The transforming growth factor-beta (TGF-β) pathway plays an important role in tumor development and progression. There is extensive evidence that TGF-β has antiproliferative effects and can hinder the early steps of tumor progression in several cell types. By contrast, recent evidence has suggested that TGF-β can also play an important role in later steps of tumor progression where it accelerates invasion and metastasis.1, 2
The TGF-β pathway is altered in a wide variety of cancers, including urinary bladder tumors. TGF-β receptors (TGFBR) and other proteins involved in TGF-β signalling, such as Smads, have been shown to be targets of somatic mutations in several cancers including those of the colorectum, pancreas and lung. Furthermore, altered levels of ligand and receptors have been described in the neoplastic tissue.3
More recently, there has been interest in the contribution of genetic variation in this pathway to cancer susceptibility. Several polymorphic variants in genes involved in this pathway have been studied. Single nucleotide polymorphisms (SNPs) in TGFB1 (exon 1: 327 C>T, rs1982073; exon 5: 73 C>T, rs1800472), coding for 1 of the secreted ligands, have been reported to be associated with breast, colorectal, lung and nasopharyngeal carcinomas and non-Hodgkin lymphomas.4–7 A larger number of studies have dealt with genetic variation in TGFBR1, which codes for 1 of the 2 subunits of the heterodimeric membrane receptor kinase.8 The most extensively studied variant allele is TGFBR1*6A, rs11466445, which corresponds to a trinucleotide repeat coding for an Ala repeat. The most common allele among Caucasians contains 9 Ala residues whereas the 6 Ala variant is less common and has been reported to be a susceptibility allele for colorectal and breast cancer.9, 10 Somatic acquisition of this trinucleotide variant has also been reported in colon cancer.11 Very few studies have analyzed its association with bladder cancer risk and their results are not conclusive.12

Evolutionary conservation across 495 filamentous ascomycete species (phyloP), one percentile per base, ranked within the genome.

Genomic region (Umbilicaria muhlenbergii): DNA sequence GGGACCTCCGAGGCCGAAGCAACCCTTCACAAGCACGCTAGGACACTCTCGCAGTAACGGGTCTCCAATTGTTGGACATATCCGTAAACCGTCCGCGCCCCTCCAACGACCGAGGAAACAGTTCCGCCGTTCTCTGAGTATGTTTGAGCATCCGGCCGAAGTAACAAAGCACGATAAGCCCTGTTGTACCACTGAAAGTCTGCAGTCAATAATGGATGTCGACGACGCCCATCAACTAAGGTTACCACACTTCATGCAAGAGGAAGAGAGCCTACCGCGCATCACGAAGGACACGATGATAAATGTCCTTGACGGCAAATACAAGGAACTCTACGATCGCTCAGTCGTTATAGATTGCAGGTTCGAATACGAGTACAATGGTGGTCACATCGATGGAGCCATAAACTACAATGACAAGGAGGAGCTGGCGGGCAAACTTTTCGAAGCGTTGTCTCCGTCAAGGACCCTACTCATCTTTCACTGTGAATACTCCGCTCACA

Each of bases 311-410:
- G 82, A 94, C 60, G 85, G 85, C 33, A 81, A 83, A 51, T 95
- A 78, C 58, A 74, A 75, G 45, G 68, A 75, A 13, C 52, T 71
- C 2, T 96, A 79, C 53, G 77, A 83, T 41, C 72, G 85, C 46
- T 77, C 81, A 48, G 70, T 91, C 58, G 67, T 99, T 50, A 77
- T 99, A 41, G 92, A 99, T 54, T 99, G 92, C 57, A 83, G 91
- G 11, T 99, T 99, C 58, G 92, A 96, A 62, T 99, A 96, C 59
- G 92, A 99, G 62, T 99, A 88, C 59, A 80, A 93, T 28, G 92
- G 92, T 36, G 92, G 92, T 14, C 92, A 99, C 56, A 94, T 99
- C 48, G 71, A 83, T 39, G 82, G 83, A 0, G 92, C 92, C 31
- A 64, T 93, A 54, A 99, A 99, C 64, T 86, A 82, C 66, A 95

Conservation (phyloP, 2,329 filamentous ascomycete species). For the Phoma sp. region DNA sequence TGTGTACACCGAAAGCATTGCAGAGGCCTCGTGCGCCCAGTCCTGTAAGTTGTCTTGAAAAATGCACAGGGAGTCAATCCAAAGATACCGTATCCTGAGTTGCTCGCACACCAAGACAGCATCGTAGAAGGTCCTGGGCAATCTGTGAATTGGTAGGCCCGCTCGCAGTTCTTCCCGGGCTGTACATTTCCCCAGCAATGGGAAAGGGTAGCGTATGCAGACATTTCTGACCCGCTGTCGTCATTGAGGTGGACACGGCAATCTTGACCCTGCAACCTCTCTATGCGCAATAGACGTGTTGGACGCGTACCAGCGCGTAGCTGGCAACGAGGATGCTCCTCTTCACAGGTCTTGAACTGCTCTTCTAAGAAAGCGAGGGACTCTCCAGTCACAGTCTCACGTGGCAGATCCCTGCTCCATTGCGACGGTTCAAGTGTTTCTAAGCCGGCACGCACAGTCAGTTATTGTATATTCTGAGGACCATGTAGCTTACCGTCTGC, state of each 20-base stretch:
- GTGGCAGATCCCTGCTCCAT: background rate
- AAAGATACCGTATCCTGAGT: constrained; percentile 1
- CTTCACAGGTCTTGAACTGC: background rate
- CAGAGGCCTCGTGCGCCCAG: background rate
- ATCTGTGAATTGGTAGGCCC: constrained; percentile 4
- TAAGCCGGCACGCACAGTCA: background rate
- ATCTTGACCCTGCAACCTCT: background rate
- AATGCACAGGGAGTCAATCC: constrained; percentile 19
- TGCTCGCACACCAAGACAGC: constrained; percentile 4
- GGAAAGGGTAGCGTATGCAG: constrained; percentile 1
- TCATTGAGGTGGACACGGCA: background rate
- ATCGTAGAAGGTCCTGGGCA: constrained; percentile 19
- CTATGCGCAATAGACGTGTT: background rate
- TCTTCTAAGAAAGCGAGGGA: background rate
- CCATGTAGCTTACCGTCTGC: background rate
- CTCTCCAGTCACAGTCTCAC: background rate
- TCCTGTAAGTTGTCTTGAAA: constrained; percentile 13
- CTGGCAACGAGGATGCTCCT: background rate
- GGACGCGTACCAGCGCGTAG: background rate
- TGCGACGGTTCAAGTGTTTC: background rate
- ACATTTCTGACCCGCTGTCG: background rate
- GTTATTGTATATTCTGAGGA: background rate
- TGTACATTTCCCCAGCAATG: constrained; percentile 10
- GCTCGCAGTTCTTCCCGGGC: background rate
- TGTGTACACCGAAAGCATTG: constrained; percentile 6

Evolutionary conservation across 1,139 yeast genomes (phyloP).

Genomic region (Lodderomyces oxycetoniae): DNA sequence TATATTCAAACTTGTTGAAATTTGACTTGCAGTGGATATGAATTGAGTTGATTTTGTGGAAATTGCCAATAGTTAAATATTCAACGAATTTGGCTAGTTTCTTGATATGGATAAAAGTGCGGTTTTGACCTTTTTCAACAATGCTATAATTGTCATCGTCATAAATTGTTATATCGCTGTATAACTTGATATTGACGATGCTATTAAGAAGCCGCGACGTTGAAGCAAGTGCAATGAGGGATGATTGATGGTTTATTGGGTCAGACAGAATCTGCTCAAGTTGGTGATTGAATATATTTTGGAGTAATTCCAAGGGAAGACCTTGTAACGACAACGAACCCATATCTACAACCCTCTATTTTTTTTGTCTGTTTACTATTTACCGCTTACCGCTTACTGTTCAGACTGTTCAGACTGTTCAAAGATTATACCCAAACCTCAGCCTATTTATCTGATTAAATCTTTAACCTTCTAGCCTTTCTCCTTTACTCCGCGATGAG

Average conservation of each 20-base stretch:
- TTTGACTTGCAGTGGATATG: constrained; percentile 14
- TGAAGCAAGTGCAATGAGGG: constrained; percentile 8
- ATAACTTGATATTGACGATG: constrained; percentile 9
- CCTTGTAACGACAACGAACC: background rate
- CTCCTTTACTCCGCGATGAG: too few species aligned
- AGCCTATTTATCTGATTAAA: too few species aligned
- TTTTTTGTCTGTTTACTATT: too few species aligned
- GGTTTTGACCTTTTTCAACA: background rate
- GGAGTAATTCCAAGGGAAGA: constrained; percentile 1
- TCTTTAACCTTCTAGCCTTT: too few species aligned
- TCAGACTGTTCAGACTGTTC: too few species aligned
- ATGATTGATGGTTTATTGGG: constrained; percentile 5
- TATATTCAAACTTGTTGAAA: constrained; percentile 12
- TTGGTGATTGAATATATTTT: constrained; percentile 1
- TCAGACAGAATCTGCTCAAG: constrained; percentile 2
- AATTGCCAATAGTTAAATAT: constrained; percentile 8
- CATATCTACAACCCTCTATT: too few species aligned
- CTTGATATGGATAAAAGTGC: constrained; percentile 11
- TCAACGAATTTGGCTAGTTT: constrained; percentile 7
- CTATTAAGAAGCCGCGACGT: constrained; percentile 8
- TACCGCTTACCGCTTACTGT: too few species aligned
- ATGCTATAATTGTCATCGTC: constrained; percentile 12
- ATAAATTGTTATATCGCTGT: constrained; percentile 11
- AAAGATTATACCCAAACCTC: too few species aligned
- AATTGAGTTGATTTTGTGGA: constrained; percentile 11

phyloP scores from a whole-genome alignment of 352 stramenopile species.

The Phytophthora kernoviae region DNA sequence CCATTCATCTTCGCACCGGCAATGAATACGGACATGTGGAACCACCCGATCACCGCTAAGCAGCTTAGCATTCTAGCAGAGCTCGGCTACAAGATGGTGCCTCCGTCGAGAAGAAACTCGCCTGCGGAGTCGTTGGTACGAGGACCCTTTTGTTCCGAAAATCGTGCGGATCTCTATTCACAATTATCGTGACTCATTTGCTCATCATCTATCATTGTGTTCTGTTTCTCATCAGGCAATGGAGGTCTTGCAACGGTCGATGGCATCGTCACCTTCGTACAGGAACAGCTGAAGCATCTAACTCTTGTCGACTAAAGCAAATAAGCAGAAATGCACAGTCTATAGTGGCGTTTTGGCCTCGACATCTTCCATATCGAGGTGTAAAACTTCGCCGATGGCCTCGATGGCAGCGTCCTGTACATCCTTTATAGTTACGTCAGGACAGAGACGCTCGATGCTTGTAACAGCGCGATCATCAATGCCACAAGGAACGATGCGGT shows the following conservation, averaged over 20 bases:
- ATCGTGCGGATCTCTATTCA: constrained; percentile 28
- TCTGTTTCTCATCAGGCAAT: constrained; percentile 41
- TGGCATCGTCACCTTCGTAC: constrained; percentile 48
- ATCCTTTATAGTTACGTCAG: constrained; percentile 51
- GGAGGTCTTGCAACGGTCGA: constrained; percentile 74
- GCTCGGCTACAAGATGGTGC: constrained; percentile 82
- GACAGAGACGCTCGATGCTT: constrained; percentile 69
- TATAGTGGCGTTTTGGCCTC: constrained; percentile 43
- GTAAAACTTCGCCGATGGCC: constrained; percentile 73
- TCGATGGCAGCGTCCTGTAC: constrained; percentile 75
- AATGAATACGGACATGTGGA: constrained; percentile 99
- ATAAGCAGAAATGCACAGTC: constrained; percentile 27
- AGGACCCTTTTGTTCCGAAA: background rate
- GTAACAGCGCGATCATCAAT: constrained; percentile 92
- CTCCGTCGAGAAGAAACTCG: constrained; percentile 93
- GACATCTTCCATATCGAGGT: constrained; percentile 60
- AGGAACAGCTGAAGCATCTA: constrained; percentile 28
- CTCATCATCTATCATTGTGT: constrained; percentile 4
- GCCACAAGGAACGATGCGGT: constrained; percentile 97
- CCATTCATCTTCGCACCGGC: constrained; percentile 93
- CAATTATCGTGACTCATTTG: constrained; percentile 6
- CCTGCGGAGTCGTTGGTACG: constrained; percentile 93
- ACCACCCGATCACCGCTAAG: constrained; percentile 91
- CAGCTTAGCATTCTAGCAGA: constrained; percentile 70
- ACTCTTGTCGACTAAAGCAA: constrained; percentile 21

In this study, we analyzed in a prospectively recruited large case-control population whether 7 different common polymorphisms in genes coding for 2 key members of the TGF-β signalling pathway (TGFB1 and TGFBR1) are associated with bladder cancer risk as well as with patient's prognosis.